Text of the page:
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Rotz Meats to close after holidays

November 11, 2002|by RICHARD BELISLE

waynesboro@herald-mail.com

MC CONNELLSBURG, PA - A Fulton County landmark will fade into history next year when Rotz Meats, a family-owned hog butchering business known far beyond this rural central Pennsylvania county, shuts its doors.

The farm and retail store was started by Harold and Beulah Rotz in 1947. It was an offshoot from the days when hog farmer Harold Rotz butchered a few animals and cured a few hams for friends and neighbors, said his daughter, Marion Walker.

Harold Rotz died in 1988. Beulah worked in the store until a few months before she died in 2001 at age 95.

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"She always sat at the table and trimmed meat. It was what she loved to do," Walker said.

Walker, 75, and her husband, Charles, 73, went into the business along with her brother, Richard. Eventually the Walkers' children worked in the business until they left to follow their own careers.

Richard Rotz became the music director at Mercersburg Academy in Mercersburg, Pa. Walker's son, Stephen, went to work in the computer industry.

"They left to do what they wanted to do and that's good," Walker said.

Her daughter, Carolyn Kerlin, still works part-time in the store. She handles the mail-order business and ships out about 500 hams a year.

"The UPS truck stops by here every day," Kerlin said.

Walker's husband stopped raising the family's own hogs two years ago. He also raised the crops to feed the hogs. The Rotzes now buy their hogs from other farmers.

Charles Walker still cuts the hickory wood used in the ham, bacon and sausage smoking operations, his wife said.

The hog killing, done in an antiseptic room near an exterior rear ramp and door, began to wind down in recent years, Walker said.

"At one time we butchered about 1,100 hogs a year," she said.

The Rotzes, using a time-honored secret family recipe, cure about 3,000 country hams a year. The process takes about three months from killing floor to finished product.

Separate rooms in the back of the store show how the process is done, from trimming the hams to rubbing them with salt that begins what Walker calls the dry curing process because the moisture is drawn out of the meat. The last step after smoking is the drying room where hams hang in 90-degree temperatures for 11 days.

A Rotz cured ham has a shelf life of years.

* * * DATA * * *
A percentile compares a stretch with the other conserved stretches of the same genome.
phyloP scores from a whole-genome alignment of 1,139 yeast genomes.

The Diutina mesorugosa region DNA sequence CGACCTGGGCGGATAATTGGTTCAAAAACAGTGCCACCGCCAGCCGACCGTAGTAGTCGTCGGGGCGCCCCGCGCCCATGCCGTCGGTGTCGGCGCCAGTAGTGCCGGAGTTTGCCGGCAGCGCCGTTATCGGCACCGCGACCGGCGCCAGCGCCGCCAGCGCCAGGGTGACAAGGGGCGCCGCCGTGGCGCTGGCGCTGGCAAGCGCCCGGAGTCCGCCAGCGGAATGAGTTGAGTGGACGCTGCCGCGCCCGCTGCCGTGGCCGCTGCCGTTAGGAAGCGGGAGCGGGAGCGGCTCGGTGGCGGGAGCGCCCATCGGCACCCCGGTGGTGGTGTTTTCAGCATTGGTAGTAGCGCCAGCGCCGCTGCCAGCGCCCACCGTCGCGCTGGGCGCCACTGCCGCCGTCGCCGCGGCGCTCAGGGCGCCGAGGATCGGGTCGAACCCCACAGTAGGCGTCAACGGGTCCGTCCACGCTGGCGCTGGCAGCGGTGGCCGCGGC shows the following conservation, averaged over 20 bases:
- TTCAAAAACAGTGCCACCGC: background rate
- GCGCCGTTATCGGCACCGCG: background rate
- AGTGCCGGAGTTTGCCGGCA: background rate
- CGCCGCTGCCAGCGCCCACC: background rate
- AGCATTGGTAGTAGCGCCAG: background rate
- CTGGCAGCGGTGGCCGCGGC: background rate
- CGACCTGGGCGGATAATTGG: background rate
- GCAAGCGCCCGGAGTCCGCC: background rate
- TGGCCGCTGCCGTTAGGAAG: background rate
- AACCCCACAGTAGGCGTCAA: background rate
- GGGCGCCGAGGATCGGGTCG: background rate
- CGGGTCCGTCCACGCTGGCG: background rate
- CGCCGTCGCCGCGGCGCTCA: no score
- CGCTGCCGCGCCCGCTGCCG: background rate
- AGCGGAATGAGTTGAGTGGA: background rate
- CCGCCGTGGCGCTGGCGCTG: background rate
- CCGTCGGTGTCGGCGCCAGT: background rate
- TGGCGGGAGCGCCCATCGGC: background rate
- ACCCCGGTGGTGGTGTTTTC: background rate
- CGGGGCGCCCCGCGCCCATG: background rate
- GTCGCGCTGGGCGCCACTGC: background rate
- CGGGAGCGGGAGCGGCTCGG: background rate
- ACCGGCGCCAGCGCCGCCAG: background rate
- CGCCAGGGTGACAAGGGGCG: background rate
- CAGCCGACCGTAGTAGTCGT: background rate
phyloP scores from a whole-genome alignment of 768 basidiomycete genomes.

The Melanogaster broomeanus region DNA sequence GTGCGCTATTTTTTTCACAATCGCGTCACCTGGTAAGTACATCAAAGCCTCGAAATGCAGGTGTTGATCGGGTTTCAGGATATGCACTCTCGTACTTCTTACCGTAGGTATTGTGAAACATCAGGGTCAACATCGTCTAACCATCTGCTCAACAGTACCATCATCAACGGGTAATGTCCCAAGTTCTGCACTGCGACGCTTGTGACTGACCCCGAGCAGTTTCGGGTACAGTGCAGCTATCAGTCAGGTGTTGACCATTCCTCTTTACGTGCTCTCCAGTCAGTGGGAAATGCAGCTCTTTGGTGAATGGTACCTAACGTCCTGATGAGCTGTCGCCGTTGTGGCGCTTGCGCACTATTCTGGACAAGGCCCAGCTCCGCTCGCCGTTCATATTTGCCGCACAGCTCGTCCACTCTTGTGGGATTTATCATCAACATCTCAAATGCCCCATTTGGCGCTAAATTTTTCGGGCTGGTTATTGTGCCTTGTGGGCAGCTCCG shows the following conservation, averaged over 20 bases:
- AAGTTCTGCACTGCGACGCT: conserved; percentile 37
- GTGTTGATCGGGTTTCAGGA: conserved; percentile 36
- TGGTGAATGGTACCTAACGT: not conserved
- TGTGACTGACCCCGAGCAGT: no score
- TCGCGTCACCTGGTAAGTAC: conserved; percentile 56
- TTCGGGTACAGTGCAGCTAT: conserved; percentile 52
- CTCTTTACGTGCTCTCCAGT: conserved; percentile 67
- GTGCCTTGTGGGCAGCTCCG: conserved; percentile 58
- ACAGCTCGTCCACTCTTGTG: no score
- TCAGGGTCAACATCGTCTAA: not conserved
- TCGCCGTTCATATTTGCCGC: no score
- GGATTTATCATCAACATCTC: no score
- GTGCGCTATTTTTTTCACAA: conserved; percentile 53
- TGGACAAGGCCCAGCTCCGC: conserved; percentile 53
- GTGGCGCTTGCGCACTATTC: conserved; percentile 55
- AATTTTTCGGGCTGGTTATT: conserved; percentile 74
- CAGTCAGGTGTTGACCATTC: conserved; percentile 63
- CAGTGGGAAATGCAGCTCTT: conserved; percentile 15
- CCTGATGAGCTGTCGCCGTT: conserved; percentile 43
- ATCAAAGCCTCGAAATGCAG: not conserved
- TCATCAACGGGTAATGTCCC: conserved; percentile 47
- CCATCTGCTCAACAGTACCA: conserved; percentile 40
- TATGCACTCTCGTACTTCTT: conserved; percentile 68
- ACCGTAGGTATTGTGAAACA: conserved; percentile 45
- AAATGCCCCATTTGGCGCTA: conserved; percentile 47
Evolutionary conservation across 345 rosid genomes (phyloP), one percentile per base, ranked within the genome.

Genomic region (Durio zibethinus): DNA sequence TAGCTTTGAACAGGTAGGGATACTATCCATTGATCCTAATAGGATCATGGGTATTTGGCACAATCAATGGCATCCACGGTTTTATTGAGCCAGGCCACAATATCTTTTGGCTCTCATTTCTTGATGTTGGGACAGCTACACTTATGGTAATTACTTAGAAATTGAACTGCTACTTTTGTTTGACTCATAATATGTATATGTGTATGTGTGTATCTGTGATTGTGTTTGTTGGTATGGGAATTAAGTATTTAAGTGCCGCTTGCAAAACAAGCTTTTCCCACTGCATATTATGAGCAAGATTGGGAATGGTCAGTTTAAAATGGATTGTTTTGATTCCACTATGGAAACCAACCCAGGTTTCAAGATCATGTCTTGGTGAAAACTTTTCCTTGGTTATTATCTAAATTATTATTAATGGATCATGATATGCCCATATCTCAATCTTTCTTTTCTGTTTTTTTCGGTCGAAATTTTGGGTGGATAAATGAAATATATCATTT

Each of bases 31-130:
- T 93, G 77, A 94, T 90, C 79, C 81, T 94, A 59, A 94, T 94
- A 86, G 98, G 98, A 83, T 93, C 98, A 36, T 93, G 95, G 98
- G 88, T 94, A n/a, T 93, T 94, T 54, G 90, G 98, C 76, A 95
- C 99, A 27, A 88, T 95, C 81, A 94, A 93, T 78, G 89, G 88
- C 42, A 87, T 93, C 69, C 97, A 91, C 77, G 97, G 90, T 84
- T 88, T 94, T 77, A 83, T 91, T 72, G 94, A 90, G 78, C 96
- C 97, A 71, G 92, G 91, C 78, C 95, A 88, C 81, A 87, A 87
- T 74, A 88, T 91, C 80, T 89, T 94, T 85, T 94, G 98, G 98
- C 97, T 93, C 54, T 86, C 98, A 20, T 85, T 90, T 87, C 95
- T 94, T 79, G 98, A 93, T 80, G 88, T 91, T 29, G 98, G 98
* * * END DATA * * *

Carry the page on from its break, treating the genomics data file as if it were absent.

"Not many places do this anymore," Walker said. "Our (government) inspectors say we're the last one in Pennsylvania."

The store sells fresh pork, pudding, ponhaus, lard by the tub and cracklings, a crisp by-product of the lard making process that people eat like potato chips, Walker said.

At first, the family tried to sell the business, but there were no takers, Walker said. It was then decided to simply close the doors at the end of the coming holiday season.

The business will continue to operate as long as there are country hams to sell, probably into early spring, Walker said.

She said the decision to close the business stemmed from a combination of a lot of things - her brother and son moving on to new careers and dwindling interest by other family members to take over; increasing government regulations geared more to large operations; changes in eating habits brought on by busier lifestyles; prepackaged foods and eating out; and a desire by Charles and Marion to travel more, especially on motor trips out west.

"We'll miss it and we'll miss our customers," Walker said. "People come from a long way to buy at the store.

"I feel sorry for them. For many of them coming here has been an annual pilgrimage," she said.

Brothers Dean and Dave Mauer of Somerset, Pa., said they would be sorry to see the business close.

"We come down here twice a year for the hams, bacon and sausage," Dean Mauer said. "You can't find a place like this anywhere else."

Evelyn Most, 89, of Fulton County, said she's been coming to Rotz Meats ever since it opened.

"I buy meat for my freezer every winter and fresh pork in the summer," she said. "I knew the whole family. I'm going to miss them."

"Sometimes it's sad to think about it," Walker said, "and sometimes it's not."

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